A hover car is a personal vehicle that flies at a constant altitude of up to few meters (some feet) above the ground and used for personal transportation in the same way a modern automobile is employed. It usually appears in works of science fiction.
In science fiction, it is usually capable of elevating itself some distance from the ground through some repulsion technology, presumably exploiting some short range anti-gravity principle so as to eliminate most friction forces which act against conventional vehicles. Other works feature vehicles that hover by having magnetic plates lined along roads, operating in a similar principle to Maglev. The capability of hovering above the ground eliminates the need for tires, and unlike an air-cushion vehicle, it does not produce a dust cloud.
The closest real-world devices are the hovercraft, which elevates itself above a water or level hard surface using a cushion of air retained by a flexible skirt, and the hovertrain, which is a type of high-speed train that replaces conventional steel wheels with hovercraft lift pads, and the conventional railway bed with a paved road-like surface, known as the "track" or "guideway".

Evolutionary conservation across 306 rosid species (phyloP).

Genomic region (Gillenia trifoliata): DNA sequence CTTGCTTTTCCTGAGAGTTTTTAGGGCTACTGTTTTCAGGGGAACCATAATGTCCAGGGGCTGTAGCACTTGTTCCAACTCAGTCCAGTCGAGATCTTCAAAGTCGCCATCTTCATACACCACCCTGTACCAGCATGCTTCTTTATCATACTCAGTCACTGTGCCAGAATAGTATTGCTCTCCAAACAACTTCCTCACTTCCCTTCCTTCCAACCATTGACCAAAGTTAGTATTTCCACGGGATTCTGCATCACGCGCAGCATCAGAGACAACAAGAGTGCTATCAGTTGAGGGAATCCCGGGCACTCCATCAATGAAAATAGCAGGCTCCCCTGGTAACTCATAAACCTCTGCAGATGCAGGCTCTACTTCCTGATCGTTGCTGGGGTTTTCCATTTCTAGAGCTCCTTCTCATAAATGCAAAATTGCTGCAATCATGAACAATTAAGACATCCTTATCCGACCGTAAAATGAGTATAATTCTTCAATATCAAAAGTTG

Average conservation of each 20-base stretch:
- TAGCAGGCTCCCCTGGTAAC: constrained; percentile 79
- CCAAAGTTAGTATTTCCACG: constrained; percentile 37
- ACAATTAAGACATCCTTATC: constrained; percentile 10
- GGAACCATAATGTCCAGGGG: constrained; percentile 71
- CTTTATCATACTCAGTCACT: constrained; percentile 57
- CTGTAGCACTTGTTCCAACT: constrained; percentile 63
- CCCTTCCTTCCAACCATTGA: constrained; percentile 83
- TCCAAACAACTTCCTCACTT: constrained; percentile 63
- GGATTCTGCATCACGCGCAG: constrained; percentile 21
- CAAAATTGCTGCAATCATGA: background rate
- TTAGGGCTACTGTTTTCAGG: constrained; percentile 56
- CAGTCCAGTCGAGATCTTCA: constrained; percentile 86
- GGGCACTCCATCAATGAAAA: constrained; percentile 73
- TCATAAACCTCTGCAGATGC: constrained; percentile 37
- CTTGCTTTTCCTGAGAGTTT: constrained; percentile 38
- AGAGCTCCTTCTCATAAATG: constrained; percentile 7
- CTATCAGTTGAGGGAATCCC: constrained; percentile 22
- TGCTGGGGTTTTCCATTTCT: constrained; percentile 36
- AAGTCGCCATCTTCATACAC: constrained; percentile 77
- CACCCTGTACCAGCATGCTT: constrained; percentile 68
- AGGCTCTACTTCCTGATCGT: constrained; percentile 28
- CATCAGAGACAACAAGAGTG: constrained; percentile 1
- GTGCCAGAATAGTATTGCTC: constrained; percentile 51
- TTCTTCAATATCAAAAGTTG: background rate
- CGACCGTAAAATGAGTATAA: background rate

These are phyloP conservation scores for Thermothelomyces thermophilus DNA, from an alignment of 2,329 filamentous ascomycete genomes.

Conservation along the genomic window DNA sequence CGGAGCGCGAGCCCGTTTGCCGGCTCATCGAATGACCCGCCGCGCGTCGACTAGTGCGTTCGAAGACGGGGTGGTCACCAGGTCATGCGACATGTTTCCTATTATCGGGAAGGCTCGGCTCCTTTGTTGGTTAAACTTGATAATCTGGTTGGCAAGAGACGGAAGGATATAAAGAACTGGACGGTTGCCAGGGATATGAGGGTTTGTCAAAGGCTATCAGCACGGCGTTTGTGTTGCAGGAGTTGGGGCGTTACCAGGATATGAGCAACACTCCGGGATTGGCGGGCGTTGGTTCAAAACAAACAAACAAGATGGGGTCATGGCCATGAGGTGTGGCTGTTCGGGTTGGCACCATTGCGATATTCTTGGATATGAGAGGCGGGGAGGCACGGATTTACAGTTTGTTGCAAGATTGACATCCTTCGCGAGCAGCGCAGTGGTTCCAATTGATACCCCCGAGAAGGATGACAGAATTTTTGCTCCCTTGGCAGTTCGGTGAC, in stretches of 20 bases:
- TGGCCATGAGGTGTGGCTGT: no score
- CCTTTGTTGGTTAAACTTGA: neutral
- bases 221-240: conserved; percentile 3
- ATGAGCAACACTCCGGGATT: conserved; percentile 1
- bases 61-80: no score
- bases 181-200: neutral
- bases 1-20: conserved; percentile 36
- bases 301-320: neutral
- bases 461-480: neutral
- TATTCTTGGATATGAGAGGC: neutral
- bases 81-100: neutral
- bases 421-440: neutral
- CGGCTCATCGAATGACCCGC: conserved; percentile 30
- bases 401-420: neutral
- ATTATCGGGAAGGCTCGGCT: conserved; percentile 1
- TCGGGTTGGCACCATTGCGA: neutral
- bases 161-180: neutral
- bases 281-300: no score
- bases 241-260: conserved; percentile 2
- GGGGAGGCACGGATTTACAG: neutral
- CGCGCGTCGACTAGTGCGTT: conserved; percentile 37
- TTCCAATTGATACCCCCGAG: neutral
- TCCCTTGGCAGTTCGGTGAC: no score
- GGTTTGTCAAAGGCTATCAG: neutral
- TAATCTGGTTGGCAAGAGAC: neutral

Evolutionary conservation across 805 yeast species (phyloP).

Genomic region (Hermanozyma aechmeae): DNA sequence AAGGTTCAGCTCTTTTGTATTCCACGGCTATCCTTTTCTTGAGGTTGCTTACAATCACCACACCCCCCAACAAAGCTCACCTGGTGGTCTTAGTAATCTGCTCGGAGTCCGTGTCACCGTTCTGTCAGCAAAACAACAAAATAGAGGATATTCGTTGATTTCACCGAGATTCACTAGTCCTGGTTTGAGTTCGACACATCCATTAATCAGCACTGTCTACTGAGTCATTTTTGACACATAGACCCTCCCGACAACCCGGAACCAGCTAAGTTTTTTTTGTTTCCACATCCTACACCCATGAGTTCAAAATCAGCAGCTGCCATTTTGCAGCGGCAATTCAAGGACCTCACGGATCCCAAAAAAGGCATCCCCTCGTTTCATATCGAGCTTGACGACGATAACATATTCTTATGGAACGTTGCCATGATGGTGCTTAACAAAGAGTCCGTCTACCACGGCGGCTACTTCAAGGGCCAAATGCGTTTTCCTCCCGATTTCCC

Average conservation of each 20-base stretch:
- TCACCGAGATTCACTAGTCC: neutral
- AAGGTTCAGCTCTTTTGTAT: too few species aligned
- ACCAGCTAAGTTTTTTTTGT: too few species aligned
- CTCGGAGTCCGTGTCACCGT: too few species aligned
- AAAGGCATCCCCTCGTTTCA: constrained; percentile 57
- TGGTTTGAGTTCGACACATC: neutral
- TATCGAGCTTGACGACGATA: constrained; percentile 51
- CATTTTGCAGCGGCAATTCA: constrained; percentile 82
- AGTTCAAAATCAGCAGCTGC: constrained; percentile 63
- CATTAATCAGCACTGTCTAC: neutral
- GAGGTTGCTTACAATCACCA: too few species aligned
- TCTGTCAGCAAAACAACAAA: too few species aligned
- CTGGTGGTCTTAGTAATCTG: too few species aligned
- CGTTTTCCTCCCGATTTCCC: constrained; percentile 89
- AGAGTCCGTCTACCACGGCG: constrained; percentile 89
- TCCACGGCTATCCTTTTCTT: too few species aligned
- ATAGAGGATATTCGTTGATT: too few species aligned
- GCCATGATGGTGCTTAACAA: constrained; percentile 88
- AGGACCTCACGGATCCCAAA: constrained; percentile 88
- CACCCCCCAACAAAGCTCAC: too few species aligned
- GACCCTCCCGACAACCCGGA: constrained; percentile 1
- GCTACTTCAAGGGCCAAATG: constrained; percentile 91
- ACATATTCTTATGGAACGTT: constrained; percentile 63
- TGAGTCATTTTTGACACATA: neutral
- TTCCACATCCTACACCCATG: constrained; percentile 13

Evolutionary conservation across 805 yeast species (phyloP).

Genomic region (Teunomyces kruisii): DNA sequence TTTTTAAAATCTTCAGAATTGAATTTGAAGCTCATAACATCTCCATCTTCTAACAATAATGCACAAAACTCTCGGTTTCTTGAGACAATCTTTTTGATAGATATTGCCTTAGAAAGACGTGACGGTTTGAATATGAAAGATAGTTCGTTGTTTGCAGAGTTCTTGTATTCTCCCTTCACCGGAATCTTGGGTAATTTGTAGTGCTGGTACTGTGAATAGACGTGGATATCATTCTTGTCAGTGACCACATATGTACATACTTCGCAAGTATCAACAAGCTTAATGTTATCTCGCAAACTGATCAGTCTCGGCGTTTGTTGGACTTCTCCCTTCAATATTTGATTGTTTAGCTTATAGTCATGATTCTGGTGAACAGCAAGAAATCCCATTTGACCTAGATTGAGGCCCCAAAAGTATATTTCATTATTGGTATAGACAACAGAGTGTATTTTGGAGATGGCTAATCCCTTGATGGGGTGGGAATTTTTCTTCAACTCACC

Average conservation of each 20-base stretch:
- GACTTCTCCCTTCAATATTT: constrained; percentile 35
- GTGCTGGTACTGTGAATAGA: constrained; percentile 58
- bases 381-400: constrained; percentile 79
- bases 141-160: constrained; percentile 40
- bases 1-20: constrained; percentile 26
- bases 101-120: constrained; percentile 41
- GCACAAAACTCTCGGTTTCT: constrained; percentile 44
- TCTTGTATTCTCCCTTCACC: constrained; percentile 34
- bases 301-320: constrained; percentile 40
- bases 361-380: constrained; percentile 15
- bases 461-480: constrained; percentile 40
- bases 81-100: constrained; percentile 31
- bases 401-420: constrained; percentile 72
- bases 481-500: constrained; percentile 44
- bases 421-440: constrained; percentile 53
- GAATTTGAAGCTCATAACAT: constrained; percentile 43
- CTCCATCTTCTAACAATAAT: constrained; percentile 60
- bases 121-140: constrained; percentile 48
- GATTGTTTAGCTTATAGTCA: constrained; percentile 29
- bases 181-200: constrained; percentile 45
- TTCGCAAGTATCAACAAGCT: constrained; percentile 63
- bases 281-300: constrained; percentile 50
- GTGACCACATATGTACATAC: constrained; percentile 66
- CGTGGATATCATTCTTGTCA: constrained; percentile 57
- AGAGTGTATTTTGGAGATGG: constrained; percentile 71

In April 1958, Ford engineers demonstrated the Glide-air, a three-foot (one-metre) model of a wheelless vehicle that speeds on a thin film of air only of an inch (76.2 ?m) above its table top roadbed. An article in Modern Mechanix quoted Andrew A. Kucher, Ford's vice president in charge of Engineering and Research noting "We look upon Glide-air as a new form of high-speed land transportation, probably in the field of rail surface travel, for fast trips of distances of up to about 1,000 miles (1,600 km)".
In 1959, Ford displayed the concept car Leva car. It was a one-person, small in a modern sense, car propelled by maglev. The car was designed to be levitated by magnets, and was intended to be developed for high-speed transportation systems. The Levicar was very light and when raised off its guide rail by the magnetic it only required a blower in the back to propel it. A working model was actually built. While technically a success, the whole project was dropped due to financial constraints.
In August 1961, Popular Science reported on the Aeromobile 35B, an air-cushion vehicle (ACV) that was invented by William Bertelsen and was envisioned to revolutionise the transportation system, with personal hovering self-driving cars that could speed up to 1,500 mph (2,400 km/h).